William Ross is almost the same age that Anne Frank was when she began to write her diary; a book that would become one of the most read books in the world. Now William, a fifth-grader at Westview Elementary School, has taken up the responsibility of sharing Anne’s story about hiding from the nazi’s during the occupation of the Netherlands.
William is leading tours through an exhibit temporarily housed inside of the school’s media center titled, “Anne Frank- A History For Today.”
“On these panels, it tells who Edith and Otto Frank were and the backstory of Anne Frank,” William said as he gestured toward large aluminum frames.
The international traveling exhibition is designed for young students. It provides a timeline of Anne’s life, an overview of the Frank family, and details about Anne’s love for writing.
William and 17 of his peers recently completed a two-day intensive training on the exhibition that included a skype call with the lead project manager from the Anne Frank House in Amsterdam. Westview is the first school in Berkeley County to participate in the unique history project but Wando High School in Charleston County did a version of the exhibition designed for older students.
The program stemmed from the efforts of the Charleston Jewish Federation and its daffodil project- where children plant yellow daffodils in honor of the 1.5 million Jewish children killed in the Holocaust. Through a partnership with the Federation, Westview was able to bring several different speakers to the school who had perspectives on the Holocaust ranging from descendents of survivors and survivors themselves.
Kelly Stello, Instructional Coach at Berkeley County School District and Westview, said some students have even been given a chance to give a tour to Holocaust survivors.
“For them to not only be sharing the history but to hear the first-hand accounts; I think it’s a life-changing event for those kids,” Stello said.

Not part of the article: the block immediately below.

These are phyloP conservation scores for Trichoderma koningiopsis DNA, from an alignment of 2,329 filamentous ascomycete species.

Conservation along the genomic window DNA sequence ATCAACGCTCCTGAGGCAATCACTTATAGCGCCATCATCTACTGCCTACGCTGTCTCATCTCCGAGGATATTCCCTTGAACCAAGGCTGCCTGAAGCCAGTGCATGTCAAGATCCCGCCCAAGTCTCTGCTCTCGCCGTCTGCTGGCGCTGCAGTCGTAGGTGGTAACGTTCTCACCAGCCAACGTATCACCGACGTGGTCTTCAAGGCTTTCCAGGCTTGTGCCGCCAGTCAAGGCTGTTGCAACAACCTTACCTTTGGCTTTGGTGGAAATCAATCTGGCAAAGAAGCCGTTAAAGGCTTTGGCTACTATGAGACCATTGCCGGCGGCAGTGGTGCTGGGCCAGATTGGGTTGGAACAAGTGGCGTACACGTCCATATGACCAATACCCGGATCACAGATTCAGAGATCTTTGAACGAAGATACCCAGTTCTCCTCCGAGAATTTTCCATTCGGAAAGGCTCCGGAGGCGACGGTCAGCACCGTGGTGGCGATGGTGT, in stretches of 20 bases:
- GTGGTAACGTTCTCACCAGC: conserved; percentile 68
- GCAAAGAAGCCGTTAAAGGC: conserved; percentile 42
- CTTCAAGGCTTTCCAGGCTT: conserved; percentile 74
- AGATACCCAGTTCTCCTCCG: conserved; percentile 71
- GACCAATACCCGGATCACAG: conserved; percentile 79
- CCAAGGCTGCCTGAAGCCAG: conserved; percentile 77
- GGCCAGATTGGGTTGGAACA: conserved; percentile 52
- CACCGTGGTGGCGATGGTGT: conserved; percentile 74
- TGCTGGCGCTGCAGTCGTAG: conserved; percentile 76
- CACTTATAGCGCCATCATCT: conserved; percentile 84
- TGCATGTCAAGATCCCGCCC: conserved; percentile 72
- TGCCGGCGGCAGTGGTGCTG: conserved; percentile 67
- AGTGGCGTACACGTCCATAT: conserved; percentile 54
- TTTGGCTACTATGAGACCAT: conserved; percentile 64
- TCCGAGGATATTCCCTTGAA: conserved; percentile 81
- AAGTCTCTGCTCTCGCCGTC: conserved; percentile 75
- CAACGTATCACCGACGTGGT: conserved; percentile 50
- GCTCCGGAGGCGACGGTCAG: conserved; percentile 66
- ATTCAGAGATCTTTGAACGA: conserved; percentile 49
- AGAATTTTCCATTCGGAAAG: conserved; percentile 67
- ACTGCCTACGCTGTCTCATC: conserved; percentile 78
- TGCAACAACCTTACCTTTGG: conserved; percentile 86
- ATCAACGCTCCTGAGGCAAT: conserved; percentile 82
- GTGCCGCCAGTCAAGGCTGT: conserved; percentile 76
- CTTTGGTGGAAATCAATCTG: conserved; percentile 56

Teachers too have fully integrated the materials into their lessons. Stello said all of the fifth- grade students are participating in a novel study of “Refugee,” by Alan Grantz. The book connects the experiences of refugees who came to the U.S. during the Holocuast, Crisis with Cuba, and present day Syria.
Stello said she hopes the biggest message students take away from the experience is to be kind, tolerant, and acceptance of others.
“It is our job to be social advocates and it is our job to know how to make an impact into the world by telling these stories,” Stello said. “I know we often steer from teaching difficult subjects to our students but they are the ones they need to hear the most.”
January 27, 2020 is the 75th Anniversary of the liberation of Auschwitz, the German nazi concentration and extermination camp.
Local Holocaust survivor Joe Engel was put into Auschwitz after he was separated from his family by the Nazis. Born in Poland in 1927, he grew up in a Jewish ghetto before he was taken to Birkenau and Auschwitz concentration camps. After he reached the camps, he never saw his family again.
Engel spoke to the Westview students about his experiences in the camps and how he managed to escape.
“Day in and day out, they killed 9 million people; they killed 6 million jews and 1.5 million were innocent children,” Engel said. “It’s unexplainable what one human being can do to another one, especially small innocent children.”
Engel described the terrible life he endured at Auschwitz. He told students how the Jews starved to death or were murdered at will by the Nazis, or sent to their death in a gas chamber. He saw countless Jews take their own lives because their children had been taken away and they no longer had a reason to live.
One student asked if he has suffered from PTSD because of his experiences in the Holocaust.
Engel replied yes and said every night he visualizes the horrible things he witnessed in the concentration camps. He told the children to be thankful they were born in the United States and to say a prayer of gratitude every day.
“You all should be proud, you live in the U.S. and you can be anything you want,” Engel said. “But the main thing is; you should be a good person.”
As the end of World War II drew close and the Allies approached Auschwitz, Engel and other prisoners were forced to march away from the camp for 36 hours in the freezing weather. Next they were loaded onto cargo trains to be moved even further from the camps that would soon be liberated. All around him people were dying of starvation on the trains.
Once World War II was over, Engel immigrated to the United States and later opened dry cleaning and alterations shop on King Street.
“We are all human beings, we all come from the same place, we should all love each other instead of hating each other,” Engel said.
After sharing his story with the students Engel helped students plant daffodil bulbs at the entrance of the school.
In total, students planted 1,000 daffodils but they intend to add more each year and they hope to invite Engel back to the campus once the flowers have bloomed.